In Divided Allegiance (part of the Deed of Paksenarrion trilogy), Paks and Macenion encounter a snowcat. It clearly intends to eat them, and they manage to kill it with the help of Paks' magic ring holding it still. After it's dead, Paks feels:
I was wrong to hold it that way, and that's the worst thing I've done.
Later in the book, Master Oakhallow also agrees that it was an evil act: "I should hope you knew it was wrong. Wrong, yes: bitterly wrong."
To me it seems like killing it was necessary self-defence, and holding it still was necessary to achieve that. Why do the above characters not share that view?
Paks and Macenion's options seem to have been:
- Allow it to devour their souls.
- Attempt to fight it off without magic.
- Use the magic ring to send it away.
- Kill it using the magic ring's assistance.
Suffering a fate worse than death is not a reasonable thing to ask of anyone, which rules out option 1.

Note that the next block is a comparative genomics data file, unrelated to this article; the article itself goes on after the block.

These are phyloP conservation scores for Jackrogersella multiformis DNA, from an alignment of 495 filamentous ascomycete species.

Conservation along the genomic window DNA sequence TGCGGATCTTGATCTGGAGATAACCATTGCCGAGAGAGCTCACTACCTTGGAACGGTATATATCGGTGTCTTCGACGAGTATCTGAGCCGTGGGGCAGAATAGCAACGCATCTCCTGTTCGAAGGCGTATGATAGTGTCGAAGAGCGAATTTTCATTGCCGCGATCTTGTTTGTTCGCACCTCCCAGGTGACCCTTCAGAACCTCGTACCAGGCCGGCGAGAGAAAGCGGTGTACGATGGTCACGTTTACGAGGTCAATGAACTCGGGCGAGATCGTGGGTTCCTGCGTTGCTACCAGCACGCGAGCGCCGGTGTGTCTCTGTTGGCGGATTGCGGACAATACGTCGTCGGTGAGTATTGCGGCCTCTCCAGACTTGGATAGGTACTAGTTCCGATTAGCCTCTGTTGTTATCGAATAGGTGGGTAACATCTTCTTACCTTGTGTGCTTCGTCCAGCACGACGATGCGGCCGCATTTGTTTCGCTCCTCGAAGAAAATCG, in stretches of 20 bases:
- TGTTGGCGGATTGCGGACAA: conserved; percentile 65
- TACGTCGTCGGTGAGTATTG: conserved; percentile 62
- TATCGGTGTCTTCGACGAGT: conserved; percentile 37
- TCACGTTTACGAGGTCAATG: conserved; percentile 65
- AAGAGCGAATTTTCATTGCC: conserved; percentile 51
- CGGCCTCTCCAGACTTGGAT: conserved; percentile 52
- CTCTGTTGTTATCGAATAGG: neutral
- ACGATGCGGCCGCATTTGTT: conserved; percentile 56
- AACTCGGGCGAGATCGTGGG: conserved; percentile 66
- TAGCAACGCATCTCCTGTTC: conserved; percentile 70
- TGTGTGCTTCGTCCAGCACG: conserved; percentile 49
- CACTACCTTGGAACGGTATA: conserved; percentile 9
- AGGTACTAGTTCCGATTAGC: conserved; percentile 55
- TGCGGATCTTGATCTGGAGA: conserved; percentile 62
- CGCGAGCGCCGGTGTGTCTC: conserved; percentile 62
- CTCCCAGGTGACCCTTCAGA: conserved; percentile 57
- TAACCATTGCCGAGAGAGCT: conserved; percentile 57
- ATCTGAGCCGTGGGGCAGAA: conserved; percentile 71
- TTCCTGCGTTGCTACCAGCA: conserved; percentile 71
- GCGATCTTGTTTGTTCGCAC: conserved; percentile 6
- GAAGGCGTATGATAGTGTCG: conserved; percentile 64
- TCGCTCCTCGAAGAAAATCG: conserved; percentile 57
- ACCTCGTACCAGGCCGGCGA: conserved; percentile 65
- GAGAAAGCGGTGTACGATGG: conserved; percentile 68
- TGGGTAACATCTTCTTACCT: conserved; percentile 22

Option 2 seems to amount to the same thing, as Macenion explains earlier:
No. It is truly magical, Paksenarrion. It can spell your soul out of you before you could strike a blow.
Option 3 would have worked temporarily, but the ring's magic is only active when Paks concentrates on it. She wouldn't have been able to maintain concentration indefinitely, and undoubtedly it would have returned to a high-value source of prey once it was free of the magic. Though Macenion does state:
you could have laid a compulsion on it to avoid us.
... that seems to contradict everything else we know about the ring's powers. We see several scenes where Paks momentarily loses concentration and the magic deactivates for that moment.
So through elimiation, I'm left with option 4 as the only reasonable course of action. Regrettable that it was necessary, but not evil.
Killing of animals doesn't seem to be viewed significantly differently in Paks' world than in ours. Farmers exist, and Paks is the daughter of one. She herself compares the snowcat's killing to that of a farm animal, but doesn't elaborate on the moral difference:
It might as well have been a sheep trussed up, for all the courage and skill it took
If, on the other hand, the snowcat is considered to be more sentient than an animal, it would be considered evil, for attacking people without provocation and eating their bodies and souls. Killing evil beings (to prevent them dealing any further harm) is generally established as a good act in Paks' world.